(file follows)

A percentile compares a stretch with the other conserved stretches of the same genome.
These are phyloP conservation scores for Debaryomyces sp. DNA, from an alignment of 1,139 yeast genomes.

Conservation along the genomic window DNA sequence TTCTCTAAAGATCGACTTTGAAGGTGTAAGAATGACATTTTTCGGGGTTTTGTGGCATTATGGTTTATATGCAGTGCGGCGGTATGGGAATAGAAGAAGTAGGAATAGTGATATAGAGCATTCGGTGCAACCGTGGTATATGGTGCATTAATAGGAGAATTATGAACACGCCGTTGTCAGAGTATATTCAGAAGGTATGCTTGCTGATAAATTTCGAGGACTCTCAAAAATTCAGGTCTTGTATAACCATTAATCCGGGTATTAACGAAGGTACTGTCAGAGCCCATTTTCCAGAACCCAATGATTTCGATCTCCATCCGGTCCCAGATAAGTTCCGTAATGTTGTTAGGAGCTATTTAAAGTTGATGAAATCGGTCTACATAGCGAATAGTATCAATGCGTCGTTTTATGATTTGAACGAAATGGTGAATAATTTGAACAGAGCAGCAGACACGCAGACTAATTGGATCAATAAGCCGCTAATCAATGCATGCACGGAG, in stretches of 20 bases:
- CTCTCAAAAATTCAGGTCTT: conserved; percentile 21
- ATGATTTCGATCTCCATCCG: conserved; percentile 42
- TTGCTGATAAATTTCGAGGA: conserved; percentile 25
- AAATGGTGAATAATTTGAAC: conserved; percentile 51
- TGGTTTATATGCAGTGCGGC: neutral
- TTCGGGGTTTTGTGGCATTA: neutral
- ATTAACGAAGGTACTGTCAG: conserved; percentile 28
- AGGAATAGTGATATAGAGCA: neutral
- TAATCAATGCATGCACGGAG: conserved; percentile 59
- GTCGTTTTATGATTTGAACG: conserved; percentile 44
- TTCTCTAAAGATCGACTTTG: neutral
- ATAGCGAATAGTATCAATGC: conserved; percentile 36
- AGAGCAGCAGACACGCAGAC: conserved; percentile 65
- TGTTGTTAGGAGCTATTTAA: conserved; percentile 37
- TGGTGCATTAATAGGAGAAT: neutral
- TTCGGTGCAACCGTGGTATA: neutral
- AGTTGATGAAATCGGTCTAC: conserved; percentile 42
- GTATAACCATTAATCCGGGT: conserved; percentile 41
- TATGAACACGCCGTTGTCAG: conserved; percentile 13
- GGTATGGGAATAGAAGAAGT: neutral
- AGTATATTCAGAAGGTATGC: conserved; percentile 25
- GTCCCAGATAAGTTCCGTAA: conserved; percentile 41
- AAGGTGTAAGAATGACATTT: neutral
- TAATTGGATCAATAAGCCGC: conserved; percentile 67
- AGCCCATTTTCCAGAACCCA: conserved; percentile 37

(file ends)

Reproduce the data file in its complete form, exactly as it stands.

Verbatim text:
A percentile compares a stretch with the other conserved stretches of the same genome.
These are phyloP conservation scores for Debaryomyces sp. DNA, from an alignment of 1,139 yeast genomes.

Conservation along the genomic window DNA sequence TTCTCTAAAGATCGACTTTGAAGGTGTAAGAATGACATTTTTCGGGGTTTTGTGGCATTATGGTTTATATGCAGTGCGGCGGTATGGGAATAGAAGAAGTAGGAATAGTGATATAGAGCATTCGGTGCAACCGTGGTATATGGTGCATTAATAGGAGAATTATGAACACGCCGTTGTCAGAGTATATTCAGAAGGTATGCTTGCTGATAAATTTCGAGGACTCTCAAAAATTCAGGTCTTGTATAACCATTAATCCGGGTATTAACGAAGGTACTGTCAGAGCCCATTTTCCAGAACCCAATGATTTCGATCTCCATCCGGTCCCAGATAAGTTCCGTAATGTTGTTAGGAGCTATTTAAAGTTGATGAAATCGGTCTACATAGCGAATAGTATCAATGCGTCGTTTTATGATTTGAACGAAATGGTGAATAATTTGAACAGAGCAGCAGACACGCAGACTAATTGGATCAATAAGCCGCTAATCAATGCATGCACGGAG, in stretches of 20 bases:
- CTCTCAAAAATTCAGGTCTT: conserved; percentile 21
- ATGATTTCGATCTCCATCCG: conserved; percentile 42
- TTGCTGATAAATTTCGAGGA: conserved; percentile 25
- AAATGGTGAATAATTTGAAC: conserved; percentile 51
- TGGTTTATATGCAGTGCGGC: neutral
- TTCGGGGTTTTGTGGCATTA: neutral
- ATTAACGAAGGTACTGTCAG: conserved; percentile 28
- AGGAATAGTGATATAGAGCA: neutral
- TAATCAATGCATGCACGGAG: conserved; percentile 59
- GTCGTTTTATGATTTGAACG: conserved; percentile 44
- TTCTCTAAAGATCGACTTTG: neutral
- ATAGCGAATAGTATCAATGC: conserved; percentile 36
- AGAGCAGCAGACACGCAGAC: conserved; percentile 65
- TGTTGTTAGGAGCTATTTAA: conserved; percentile 37
- TGGTGCATTAATAGGAGAAT: neutral
- TTCGGTGCAACCGTGGTATA: neutral
- AGTTGATGAAATCGGTCTAC: conserved; percentile 42
- GTATAACCATTAATCCGGGT: conserved; percentile 41
- TATGAACACGCCGTTGTCAG: conserved; percentile 13
- GGTATGGGAATAGAAGAAGT: neutral
- AGTATATTCAGAAGGTATGC: conserved; percentile 25
- GTCCCAGATAAGTTCCGTAA: conserved; percentile 41
- AAGGTGTAAGAATGACATTT: neutral
- TAATTGGATCAATAAGCCGC: conserved; percentile 67
- AGCCCATTTTCCAGAACCCA: conserved; percentile 37